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New MAN Roland press bringing more color and convenience to The Advocate

Friday, November 10, 2006

Press release from the issuing company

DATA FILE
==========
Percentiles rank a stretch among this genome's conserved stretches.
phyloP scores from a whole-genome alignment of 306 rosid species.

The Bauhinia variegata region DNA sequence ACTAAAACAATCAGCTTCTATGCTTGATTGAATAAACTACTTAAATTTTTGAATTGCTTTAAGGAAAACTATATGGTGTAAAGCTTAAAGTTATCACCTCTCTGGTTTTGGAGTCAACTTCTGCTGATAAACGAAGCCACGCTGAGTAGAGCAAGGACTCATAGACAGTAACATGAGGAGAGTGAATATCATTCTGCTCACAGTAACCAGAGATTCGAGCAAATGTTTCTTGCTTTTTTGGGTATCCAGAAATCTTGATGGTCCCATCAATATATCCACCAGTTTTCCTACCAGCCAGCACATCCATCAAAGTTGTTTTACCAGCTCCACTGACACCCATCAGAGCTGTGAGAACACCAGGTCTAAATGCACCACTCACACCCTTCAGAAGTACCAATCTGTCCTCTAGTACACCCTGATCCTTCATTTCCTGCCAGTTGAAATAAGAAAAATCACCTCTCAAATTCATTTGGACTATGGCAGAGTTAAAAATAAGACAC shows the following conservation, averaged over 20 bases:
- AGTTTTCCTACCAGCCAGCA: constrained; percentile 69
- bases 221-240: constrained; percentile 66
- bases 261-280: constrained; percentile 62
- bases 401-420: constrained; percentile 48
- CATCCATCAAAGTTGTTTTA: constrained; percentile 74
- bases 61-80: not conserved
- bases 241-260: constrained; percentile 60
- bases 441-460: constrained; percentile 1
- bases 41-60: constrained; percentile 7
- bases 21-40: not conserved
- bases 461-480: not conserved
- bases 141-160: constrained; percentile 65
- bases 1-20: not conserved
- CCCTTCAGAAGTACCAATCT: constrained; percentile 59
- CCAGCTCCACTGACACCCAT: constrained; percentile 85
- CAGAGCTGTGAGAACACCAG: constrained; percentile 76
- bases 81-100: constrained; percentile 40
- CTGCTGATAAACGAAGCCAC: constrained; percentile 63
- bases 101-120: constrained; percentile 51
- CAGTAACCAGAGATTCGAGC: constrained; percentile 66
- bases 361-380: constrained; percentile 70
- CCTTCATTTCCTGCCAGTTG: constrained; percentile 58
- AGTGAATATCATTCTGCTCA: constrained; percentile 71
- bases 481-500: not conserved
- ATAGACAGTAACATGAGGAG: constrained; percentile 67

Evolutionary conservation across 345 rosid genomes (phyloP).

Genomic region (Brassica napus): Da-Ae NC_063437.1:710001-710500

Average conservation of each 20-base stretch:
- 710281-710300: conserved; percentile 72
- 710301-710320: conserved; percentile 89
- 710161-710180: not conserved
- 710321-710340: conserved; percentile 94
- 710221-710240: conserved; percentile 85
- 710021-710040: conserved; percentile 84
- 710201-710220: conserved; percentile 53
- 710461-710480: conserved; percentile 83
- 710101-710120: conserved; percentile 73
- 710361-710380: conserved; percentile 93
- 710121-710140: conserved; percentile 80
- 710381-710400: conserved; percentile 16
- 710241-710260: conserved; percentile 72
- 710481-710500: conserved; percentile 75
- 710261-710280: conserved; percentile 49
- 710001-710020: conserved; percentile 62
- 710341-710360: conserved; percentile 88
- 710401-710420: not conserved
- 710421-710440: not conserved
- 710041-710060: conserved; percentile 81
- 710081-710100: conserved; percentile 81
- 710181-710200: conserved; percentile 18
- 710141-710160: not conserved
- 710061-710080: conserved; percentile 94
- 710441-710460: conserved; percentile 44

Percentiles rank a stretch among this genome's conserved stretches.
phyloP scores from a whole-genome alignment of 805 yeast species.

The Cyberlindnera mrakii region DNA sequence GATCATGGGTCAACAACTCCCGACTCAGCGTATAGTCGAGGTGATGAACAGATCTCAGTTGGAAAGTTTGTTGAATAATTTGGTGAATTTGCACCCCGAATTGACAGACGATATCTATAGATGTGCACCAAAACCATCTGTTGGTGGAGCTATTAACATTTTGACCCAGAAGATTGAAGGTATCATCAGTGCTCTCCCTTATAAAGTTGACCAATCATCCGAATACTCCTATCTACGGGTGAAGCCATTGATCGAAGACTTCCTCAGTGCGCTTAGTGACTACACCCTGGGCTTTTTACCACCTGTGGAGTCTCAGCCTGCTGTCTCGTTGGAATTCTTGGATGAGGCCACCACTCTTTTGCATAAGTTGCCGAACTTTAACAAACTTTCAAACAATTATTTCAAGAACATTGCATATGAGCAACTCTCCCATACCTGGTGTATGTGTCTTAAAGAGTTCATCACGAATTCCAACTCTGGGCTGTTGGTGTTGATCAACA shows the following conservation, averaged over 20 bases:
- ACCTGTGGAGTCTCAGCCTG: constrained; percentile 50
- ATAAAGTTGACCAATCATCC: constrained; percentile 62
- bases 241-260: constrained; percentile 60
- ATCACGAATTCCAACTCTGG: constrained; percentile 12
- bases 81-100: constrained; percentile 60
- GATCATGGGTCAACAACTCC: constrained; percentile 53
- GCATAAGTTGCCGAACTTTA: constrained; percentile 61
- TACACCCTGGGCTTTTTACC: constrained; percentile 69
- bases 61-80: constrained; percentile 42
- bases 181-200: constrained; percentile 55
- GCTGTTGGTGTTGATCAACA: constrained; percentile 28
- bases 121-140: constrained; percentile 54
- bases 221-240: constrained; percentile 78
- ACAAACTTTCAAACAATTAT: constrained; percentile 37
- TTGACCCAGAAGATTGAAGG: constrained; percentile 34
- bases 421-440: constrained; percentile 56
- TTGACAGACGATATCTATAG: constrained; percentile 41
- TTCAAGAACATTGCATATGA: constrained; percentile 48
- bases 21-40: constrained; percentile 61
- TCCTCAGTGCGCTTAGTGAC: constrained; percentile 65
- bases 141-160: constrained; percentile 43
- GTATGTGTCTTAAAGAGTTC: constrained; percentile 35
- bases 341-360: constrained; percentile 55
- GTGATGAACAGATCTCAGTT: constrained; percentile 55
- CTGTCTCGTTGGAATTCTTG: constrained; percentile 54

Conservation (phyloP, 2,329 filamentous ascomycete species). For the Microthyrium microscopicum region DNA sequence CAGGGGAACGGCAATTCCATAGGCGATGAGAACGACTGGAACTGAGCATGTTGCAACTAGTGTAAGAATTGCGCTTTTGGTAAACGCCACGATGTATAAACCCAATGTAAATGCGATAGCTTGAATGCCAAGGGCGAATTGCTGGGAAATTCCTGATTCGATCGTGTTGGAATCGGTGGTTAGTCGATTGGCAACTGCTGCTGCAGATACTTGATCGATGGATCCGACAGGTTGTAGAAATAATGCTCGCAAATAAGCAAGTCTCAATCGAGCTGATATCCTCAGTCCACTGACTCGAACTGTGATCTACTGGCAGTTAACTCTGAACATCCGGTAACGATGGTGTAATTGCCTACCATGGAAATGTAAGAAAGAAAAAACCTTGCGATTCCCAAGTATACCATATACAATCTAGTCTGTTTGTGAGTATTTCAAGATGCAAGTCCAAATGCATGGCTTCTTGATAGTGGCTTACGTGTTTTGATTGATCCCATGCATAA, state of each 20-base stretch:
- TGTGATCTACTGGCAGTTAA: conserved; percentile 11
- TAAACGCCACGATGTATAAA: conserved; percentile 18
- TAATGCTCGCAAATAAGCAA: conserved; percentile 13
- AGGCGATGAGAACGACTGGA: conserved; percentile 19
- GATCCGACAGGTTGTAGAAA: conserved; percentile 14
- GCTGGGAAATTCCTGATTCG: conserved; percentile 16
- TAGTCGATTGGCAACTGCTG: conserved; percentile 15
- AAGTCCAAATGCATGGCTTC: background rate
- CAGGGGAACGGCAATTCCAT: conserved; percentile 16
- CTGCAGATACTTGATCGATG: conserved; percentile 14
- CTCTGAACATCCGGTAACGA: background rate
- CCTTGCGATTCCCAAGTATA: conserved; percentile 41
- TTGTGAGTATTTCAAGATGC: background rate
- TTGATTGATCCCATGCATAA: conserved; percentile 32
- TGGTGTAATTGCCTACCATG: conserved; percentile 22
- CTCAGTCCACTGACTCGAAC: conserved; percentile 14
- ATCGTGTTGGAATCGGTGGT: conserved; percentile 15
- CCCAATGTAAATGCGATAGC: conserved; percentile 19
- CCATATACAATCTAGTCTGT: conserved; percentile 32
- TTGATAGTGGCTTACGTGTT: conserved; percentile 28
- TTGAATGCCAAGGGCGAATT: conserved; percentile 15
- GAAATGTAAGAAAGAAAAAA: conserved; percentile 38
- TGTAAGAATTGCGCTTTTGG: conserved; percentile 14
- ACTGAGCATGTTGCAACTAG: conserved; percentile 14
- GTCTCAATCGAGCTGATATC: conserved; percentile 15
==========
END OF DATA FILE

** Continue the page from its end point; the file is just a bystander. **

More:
Nov 10, 2006 -- "I'd give MAN Roland an A plus on this installation. The MAN Roland team was phenomenal to deal with. They lived and died by our schedule and they have exceeded our expectations." That's the word from Kirk Fisher, Director of Operations of The Advocate in Baton Rouge, Louisiana. The newspaper is activating its state-of-the art $70 million, 117,000 sq ft production center this month, putting its new REGIOMAN press on edition while ramping up new prepress and mailroom systems. Douglas Manship Jr., Publisher of The Advocate, notes that the new press will produce a more colorful and more readable newspaper for his readers and advertisers. "The initial response has been enthusiastic, and we think it will be even more so after they actually see what the REGIOMAN can do for them," he says. The Advocate's MAN Roland system features a 21" cutoff; a 48" web width and can deliver a 64-page newspaper with as many as 40 pages in full color. Accomplishing the mission are 8 reel stands, feeding 48 printing couples, positioned in 7 printing units. Automatic roll loading capabilities and MAN Roland's PECOM control and automation system complete the package. Sized Right Fisher, who as Director of Operations manages both production and business matters for The Advocate, says that in addition to the substantial increase in color pages, the paper is morphing to a more manageable size with the start-up of the new press. For the past half century, The Advocate was produced on a letterpress with a 55-inch web width. When it ordered the new REGIOMAN two years ago, the newspaper specified a 50 inch web. Since that time, it witnessed many other major papers trimming down even more, and the math for an even more compact format added up. "We decided to cut it down to 48 inches," Fisher explains. "Our initial reduction from 55" to 50" would have saved us 12% in newsprint costs. We subsequently figured out that by going to 48", we'd save an additional 3% for a total 15% reduction in our largest annual expenditure." The midstream change didn't faze MAN Roland. "They had to coordinate the changes with a few vendors, but MAN Roland was phenomenal in making sure it happened," Fisher adds. "Rollers were cut on site. Former boards were cut on site. There was a cost associated with the change, but when you can save 15% on a $22 million newsprint budget each year, you're looking at real money." Optimized Installation "One of the reasons we can be so responsive to in-process customer requests is our new Print Process Optimization Program," says Vince Lapinski, COO of MAN Roland Inc. "It enables our customers to start up their new press at the highest possible levels of productivity and efficiency. That means we go beyond the technology to coordinate the process and the people aspects of a successful web press start-up as well." While MAN Roland assembled the press, The Advocate connected with its readers so they would know what to expect. "We are making the public aware of how their paper is going to change," Manship says, "so they won't wake up Monday morning with a totally strange newspaper in their hands. We are making them aware of the changes that mean they will have a better, more usable paper." "We've already announced that we are not reducing the type size we print," adds Fisher. "That's a concern to older readers, so we've assured them that a smaller paper doesn't mean smaller type." Where Automation Matters Both Manship and Fisher are impressed by the high level of automation the REGIOMAN puts on the table. But the publisher notes that the increased productivity computer integrated systems bring is only one side of the coin. "Lowering costs is an important part of keeping a newspaper competitive and attractive to readers," Manship says. "While lowering costs is important, however, we believe that the increased color and sharper appearance will help increase circulation." Then there's the issue of timeliness. "The main advantage to full automation is that it helps get the newspaper to the customer on time with the latest news possible," says Manship. "If you don't have a good product, then full automation won't help in the least." The productive and more colorful attributes of the REGIOMAN are also giving Advocate advertisers a break. "We are actually lowering the cost of color ads," Fisher says. "Most newspapers charge more when they offer more color to their advertisers. We are flying in the face of that. We want to put out as colorful a product as we can every day." More Color Less Cost REGIOMAN's efficiencies are allowing The Advocate to reduce color ad prices while maintaining its profit margins. It will also open up new revenue channels for the newspaper. "We plan to print several niche products of our own," Manship says, "and we are looking for other companies that can take advantage of what our new press has to offer." MAN Roland had a lot to offer in terms of training Advocate crews to run the REGIOMAN. "We were concerned because this was a big leap of technology for us," Fisher explains. "We're going from a 1950's letterpress to an incredible all computer-driven state-of-art system." The newspaper's top pressmen were moved over to the new facility for onsite MAN Roland training. They, in turn, helped get the remainder of the production staff up to speed. "It was a very robust training program and MAN Roland did a phenomenal job," Fisher says. "As soon as the riggers left, our guys were out there working on the presses. Other press manufacturers are going to have a hard time keeping up with MAN Roland, when it comes to training, technology and leadership."




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